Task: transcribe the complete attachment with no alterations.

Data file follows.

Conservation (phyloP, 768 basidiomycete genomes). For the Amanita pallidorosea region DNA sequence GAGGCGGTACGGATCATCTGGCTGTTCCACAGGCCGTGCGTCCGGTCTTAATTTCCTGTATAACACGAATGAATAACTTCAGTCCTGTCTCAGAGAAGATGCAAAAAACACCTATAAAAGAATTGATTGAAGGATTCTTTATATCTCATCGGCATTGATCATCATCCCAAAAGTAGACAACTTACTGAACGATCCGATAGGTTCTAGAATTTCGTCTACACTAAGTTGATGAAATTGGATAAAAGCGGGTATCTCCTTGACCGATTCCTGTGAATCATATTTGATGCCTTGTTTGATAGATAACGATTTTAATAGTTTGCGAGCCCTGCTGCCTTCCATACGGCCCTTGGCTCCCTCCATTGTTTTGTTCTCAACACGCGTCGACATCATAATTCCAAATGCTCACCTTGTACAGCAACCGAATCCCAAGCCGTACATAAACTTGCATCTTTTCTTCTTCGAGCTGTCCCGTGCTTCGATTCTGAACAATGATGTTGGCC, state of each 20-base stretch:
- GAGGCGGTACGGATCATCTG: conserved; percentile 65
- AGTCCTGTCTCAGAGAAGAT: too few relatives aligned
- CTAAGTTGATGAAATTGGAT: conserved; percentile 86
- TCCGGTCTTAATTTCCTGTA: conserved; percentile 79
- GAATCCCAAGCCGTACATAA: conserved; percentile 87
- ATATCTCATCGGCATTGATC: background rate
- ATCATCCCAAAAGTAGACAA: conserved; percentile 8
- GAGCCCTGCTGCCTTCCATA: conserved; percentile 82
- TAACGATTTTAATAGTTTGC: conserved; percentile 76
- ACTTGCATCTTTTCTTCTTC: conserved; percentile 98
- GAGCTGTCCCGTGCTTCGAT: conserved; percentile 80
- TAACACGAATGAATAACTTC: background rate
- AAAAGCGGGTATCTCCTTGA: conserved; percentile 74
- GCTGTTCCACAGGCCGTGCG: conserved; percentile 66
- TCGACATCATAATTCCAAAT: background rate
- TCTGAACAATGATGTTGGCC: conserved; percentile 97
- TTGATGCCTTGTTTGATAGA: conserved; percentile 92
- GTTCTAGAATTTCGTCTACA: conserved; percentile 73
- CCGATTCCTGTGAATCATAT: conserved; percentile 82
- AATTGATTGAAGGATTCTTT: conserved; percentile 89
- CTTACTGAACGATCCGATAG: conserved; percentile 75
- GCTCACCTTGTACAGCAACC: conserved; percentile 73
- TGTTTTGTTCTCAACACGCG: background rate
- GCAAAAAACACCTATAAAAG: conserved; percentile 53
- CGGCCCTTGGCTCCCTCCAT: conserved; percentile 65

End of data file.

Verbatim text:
Conservation (phyloP, 768 basidiomycete genomes). For the Amanita pallidorosea region DNA sequence GAGGCGGTACGGATCATCTGGCTGTTCCACAGGCCGTGCGTCCGGTCTTAATTTCCTGTATAACACGAATGAATAACTTCAGTCCTGTCTCAGAGAAGATGCAAAAAACACCTATAAAAGAATTGATTGAAGGATTCTTTATATCTCATCGGCATTGATCATCATCCCAAAAGTAGACAACTTACTGAACGATCCGATAGGTTCTAGAATTTCGTCTACACTAAGTTGATGAAATTGGATAAAAGCGGGTATCTCCTTGACCGATTCCTGTGAATCATATTTGATGCCTTGTTTGATAGATAACGATTTTAATAGTTTGCGAGCCCTGCTGCCTTCCATACGGCCCTTGGCTCCCTCCATTGTTTTGTTCTCAACACGCGTCGACATCATAATTCCAAATGCTCACCTTGTACAGCAACCGAATCCCAAGCCGTACATAAACTTGCATCTTTTCTTCTTCGAGCTGTCCCGTGCTTCGATTCTGAACAATGATGTTGGCC, state of each 20-base stretch:
- GAGGCGGTACGGATCATCTG: conserved; percentile 65
- AGTCCTGTCTCAGAGAAGAT: too few relatives aligned
- CTAAGTTGATGAAATTGGAT: conserved; percentile 86
- TCCGGTCTTAATTTCCTGTA: conserved; percentile 79
- GAATCCCAAGCCGTACATAA: conserved; percentile 87
- ATATCTCATCGGCATTGATC: background rate
- ATCATCCCAAAAGTAGACAA: conserved; percentile 8
- GAGCCCTGCTGCCTTCCATA: conserved; percentile 82
- TAACGATTTTAATAGTTTGC: conserved; percentile 76
- ACTTGCATCTTTTCTTCTTC: conserved; percentile 98
- GAGCTGTCCCGTGCTTCGAT: conserved; percentile 80
- TAACACGAATGAATAACTTC: background rate
- AAAAGCGGGTATCTCCTTGA: conserved; percentile 74
- GCTGTTCCACAGGCCGTGCG: conserved; percentile 66
- TCGACATCATAATTCCAAAT: background rate
- TCTGAACAATGATGTTGGCC: conserved; percentile 97
- TTGATGCCTTGTTTGATAGA: conserved; percentile 92
- GTTCTAGAATTTCGTCTACA: conserved; percentile 73
- CCGATTCCTGTGAATCATAT: conserved; percentile 82
- AATTGATTGAAGGATTCTTT: conserved; percentile 89
- CTTACTGAACGATCCGATAG: conserved; percentile 75
- GCTCACCTTGTACAGCAACC: conserved; percentile 73
- TGTTTTGTTCTCAACACGCG: background rate
- GCAAAAAACACCTATAAAAG: conserved; percentile 53
- CGGCCCTTGGCTCCCTCCAT: conserved; percentile 65